In the words of Laws LJ (in A.M. (Ethiopia) 2008), the only purpose of these Immigration Rules was to “articulate the Secretary of State’s specific policies with regard to immigration control from time to time as to which there are no presumptions, liberal or restrictive”. Therefore the court’s assessment must be limited to their wording and there was no basis for searching for some further, extraneous, “purposive” or meta-construction. In a similar vein, Lord Carnwath said that the rules ought to be given their ordinary meaning, without “distortion by reference to any supposed over-arching objective”, such as the promotion of family life (A.M.).

Three individuals, two British citizens and one with the right of abode in the UK, had challenged these rules in  judicial review proceedings in order to strike down the MIR altogether as being incompatible with Articles 8, 12 and 14 of the ECHR, or as being irrational at common law. They had succeeded at first instance under Article 8, although they had not satisfied the judge that the rules were discriminatory under Article 14.

The issues for the appeal court were as follows:

  1. had the judge correctly characterised the requirements’ nature and aims;
  2. what were the principles by which the court should consider the requirements’ compatibility with UK partners’ Article 8 rights;
  3. had Blake J been correct to conclude that the requirements were in principle incapable of compatibility with UK partners’  Article 8 rights;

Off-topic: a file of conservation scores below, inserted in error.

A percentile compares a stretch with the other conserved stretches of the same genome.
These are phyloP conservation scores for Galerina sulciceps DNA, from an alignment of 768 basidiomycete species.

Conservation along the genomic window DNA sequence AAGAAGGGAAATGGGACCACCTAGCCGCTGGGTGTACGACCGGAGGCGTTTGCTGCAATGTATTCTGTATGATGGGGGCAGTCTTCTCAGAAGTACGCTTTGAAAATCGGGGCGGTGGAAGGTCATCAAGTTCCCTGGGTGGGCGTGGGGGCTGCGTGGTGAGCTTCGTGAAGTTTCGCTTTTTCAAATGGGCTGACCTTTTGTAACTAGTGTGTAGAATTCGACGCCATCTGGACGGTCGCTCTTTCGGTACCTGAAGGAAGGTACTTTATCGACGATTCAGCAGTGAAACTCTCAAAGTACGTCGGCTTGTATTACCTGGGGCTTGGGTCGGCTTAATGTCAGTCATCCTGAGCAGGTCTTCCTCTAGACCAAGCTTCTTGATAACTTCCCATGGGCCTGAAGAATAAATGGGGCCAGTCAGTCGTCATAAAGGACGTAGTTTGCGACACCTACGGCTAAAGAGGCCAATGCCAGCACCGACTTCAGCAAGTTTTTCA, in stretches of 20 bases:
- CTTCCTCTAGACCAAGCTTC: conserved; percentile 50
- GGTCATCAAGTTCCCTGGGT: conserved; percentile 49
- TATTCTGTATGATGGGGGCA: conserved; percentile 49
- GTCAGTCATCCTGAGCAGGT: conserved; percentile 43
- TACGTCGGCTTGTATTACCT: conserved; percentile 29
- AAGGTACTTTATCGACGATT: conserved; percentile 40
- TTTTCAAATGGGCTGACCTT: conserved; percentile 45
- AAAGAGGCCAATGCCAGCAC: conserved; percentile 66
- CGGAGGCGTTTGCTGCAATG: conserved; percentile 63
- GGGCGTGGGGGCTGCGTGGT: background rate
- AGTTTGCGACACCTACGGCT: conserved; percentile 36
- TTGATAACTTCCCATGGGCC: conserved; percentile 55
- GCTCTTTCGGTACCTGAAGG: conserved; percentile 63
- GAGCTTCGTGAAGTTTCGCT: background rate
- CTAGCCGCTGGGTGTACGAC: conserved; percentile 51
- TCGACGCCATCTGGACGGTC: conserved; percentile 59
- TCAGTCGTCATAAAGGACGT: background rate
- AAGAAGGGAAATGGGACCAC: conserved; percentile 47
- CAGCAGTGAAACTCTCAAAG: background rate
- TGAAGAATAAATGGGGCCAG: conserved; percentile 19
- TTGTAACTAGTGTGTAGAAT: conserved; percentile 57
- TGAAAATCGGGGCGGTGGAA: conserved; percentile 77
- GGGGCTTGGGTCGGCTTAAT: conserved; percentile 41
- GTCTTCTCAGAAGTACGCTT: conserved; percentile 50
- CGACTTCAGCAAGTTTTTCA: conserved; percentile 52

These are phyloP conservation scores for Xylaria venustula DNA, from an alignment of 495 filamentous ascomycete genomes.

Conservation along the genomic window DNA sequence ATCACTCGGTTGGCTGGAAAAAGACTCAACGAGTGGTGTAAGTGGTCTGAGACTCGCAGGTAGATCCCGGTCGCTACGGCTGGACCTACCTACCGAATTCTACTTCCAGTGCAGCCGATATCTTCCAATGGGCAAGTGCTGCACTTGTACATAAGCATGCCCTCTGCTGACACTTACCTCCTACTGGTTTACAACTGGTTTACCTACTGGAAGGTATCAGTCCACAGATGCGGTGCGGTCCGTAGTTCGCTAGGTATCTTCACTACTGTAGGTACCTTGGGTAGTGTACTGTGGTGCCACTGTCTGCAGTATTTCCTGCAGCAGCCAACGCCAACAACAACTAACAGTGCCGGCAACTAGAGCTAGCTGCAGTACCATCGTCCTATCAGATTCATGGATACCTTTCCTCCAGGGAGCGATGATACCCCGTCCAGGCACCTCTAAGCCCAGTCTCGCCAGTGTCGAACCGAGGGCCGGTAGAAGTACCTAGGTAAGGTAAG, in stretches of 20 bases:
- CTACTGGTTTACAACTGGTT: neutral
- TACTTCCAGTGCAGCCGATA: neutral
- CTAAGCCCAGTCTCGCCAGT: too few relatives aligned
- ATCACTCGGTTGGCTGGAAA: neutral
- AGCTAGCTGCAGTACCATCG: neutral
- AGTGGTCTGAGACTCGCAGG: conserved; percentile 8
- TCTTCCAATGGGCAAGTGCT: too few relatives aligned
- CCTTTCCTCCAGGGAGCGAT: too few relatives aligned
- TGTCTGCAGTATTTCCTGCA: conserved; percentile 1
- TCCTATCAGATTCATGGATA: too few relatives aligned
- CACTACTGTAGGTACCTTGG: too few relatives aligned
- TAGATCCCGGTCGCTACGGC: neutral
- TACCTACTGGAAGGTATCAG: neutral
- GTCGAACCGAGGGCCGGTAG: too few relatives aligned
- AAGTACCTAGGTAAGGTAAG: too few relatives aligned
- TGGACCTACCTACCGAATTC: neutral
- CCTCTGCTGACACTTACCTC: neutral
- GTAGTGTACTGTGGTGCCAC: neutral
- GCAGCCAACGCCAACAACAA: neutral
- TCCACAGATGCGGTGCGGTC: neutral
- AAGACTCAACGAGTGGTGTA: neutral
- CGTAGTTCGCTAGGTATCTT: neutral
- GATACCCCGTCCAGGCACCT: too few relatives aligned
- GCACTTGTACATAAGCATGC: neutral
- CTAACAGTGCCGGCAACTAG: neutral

4. was the MIR’s direction that third party funding should be disregarded irrational at common law;
  5. had the judge  been correct to find that any Article 14 discrimination caused by the requirements was justified.

The court upheld the appeal.

Reasons behind the judgment

In the Administrative Court Blake J had  provided an “impressive” analysis of the case law of the European Court of Human Rights (“ECtHR”) concerning provisions in national rules that restrict the right of immigration into the UK.

It was fundamental that under section 1(1) of the Immigration Act 1971 that British citizens are “free to live in the United Kingdom without let or hindrance”, subject only to specific and limited statutory restrictions.  However, the Immigration Rules have, historically, extended to making provision restricting the admission of dependants of persons lawfully within the UK.  Where a person’s Article 8 rights were concerned, in the important 1985 decision of Abdulaziz, Cabales and Balkandali v UK the majority of the ECtHR re-stated not only the well-established international law rule that a State has the right to control the entry of non-nationals into its territory, but also confirmed the principle that “the extent of a State’s obligation to admit to its territory relatives of settled immigrants will vary according to the particular circumstances of the persons involved”. In that judgment, it will be remembered, Strasbourg held that there was no interference by the UK with the Article 8 rights of the three women by refusing to allow their husbands to join them in the UK. The ECtHR laid down the broad proposition that